1962 - 2008


I have worked all my life as an electronic technician, engineer,and later a manager of communications sytems. I started out by joining the US Army Alaska Communications System (ACS) in 1959 and went to Basic Training in Fort Ord, CA, then on to Ft Monmouth, NJ for "Fixed Plant Carrier Comminication" training. That was my first introdution to single sideband suppressed carrier (SSB) which operated in multiple carrier channels called multiplexing. This was my foundation for a later career in microwave communications systems. In 1960 I was sent to Juneau, Alaska, to a submarine cable repeater station north of town called Lena Point. After all the military schooling, my new position would be with non-military western electric gear. In 1961, the Ballistic Missile Early Warning System came to Alaska, and at our station they installed lots of microwave equipment for the "BMEWS" links. I cut my teeth on Lenkurt 71F2 and 74S and Western Electric TD-2 microwave. The voice multiplex was WECO "L" carrier and we had some Radio Engineering Lab (REL) 75 Mhz with 12 channels of 45BX riding on an FAA system that we maintained. So that was the start of my technician career. If you have a similar background, I would enjoy hearing from you.

After the service, I landed a job in Seattle with the Washington State Patrol as a technician working on two way FM, Traffic RADAR, and microwave systems used in law enforcement. It was a great job but I got dissenchanted with all of the travel and installation work. I quit, and in 1967 went to work for the Communications Satellite Corporation (COMSAT) in North Central Washington. It was the first 24/7 "Earth Station" in the United States at the time. Part of that job was during Apollo VIII's first trip to the moon and COMSAT carried the live TV broadcasts from the moon via a NASA ship in the Pacific Ocean. It was through our station that the first TV images from the moon were viewed. I was the crew supervisor on shift during that event and coordinated the activity from the control room console. At the time of the first broadcast of live images from the moon, I was the one who coordinated the Television circuit from Brewster the the entire worldwide TV network. I remember vividly, New York would not except the test pattern signal and I told him that was fine, but I needed his name for the log. He accepted the signal and it went on over the Atlantic to Europe. It was a memorable experience.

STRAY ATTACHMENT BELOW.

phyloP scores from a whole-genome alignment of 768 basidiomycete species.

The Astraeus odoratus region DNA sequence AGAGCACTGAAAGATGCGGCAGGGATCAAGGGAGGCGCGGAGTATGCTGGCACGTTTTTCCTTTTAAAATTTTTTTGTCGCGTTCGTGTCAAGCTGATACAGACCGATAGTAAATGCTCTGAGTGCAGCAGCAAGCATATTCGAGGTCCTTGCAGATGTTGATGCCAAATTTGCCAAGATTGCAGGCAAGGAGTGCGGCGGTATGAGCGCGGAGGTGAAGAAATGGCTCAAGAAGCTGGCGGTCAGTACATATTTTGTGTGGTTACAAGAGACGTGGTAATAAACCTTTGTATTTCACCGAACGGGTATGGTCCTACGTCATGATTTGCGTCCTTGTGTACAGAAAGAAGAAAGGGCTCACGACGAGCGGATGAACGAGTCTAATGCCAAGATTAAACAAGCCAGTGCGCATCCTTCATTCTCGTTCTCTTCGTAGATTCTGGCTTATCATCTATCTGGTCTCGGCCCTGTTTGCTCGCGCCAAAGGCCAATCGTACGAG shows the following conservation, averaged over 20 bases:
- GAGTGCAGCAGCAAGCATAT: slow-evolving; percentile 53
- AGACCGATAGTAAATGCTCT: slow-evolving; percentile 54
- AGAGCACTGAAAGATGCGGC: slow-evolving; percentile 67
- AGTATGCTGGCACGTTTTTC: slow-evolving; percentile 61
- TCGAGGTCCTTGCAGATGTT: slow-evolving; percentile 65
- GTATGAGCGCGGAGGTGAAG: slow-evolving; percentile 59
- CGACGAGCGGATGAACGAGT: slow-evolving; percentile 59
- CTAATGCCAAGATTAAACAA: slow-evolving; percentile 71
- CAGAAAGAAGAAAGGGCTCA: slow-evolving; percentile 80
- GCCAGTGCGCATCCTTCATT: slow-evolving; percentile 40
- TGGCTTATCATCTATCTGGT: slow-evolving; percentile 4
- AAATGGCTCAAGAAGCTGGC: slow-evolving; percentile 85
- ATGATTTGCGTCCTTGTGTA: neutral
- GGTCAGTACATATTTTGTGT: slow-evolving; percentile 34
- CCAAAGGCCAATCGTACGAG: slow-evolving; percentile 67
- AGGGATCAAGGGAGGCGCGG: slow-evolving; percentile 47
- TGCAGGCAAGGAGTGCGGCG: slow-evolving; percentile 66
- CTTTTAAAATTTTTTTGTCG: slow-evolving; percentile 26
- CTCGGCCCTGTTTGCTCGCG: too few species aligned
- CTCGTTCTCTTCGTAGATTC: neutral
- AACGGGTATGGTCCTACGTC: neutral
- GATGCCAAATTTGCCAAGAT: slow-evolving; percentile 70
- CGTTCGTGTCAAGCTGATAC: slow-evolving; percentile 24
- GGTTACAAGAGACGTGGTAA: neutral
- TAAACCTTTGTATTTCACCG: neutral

I went back to the State in 1969 and continued until my retirement in 1991. I maintained all of southwest Washington for a number of years, then moved to Olympia, Washington. I maintained all of the microwave communications for South Western Washington for a number of years too.I am proud to have been part of building the largest law enforcement microwave sytem in the United States. I learned all I could about microwave path engineering and system management. It was a fantastic job and about eight years before retiring, I was made a manager and assistant commander of the Electronic Services Section. I had an opertunity on two occasions to work with the White House Communications staff during presidantial visits.

After retiring I went to work for Raytheon who was under contract with the FAA to do airway facility installation throughout the country. One of my accomplishments was to supervise the building of eight mobile air traffic control towers, and ultimately, traveling around the U.S. to train FAA crews in their deployment. One of my jobs for Raytheon was the installation of all communications equipment in the new Portland Air Traffic Control Tower. Ultinetly I was tasked to supervise all of the electronic installations that Raytheon was doing for the FAA. I had about 60 people working for me.

In 2000 I took my last job before permanent retirement, with the Department of Transportation as an Electronic Design Engineer for Microwave systems. I had to really get up to speed with the new digital technology and ethernet networks. The best part was using the new software tools which took a lot of the tedious work out of microwave path performance calculations. A program called "Pathloss" is great for engineering digital paths. I learned a lot about AutoCad drawing software, which we used to make system drawings and many radio site detail views used for installation. Part of my designs were used in my old employers, ( Washington State Patrol) new digital microwave system.

I retired permanently in 2008 and enjoy travel with my XYL.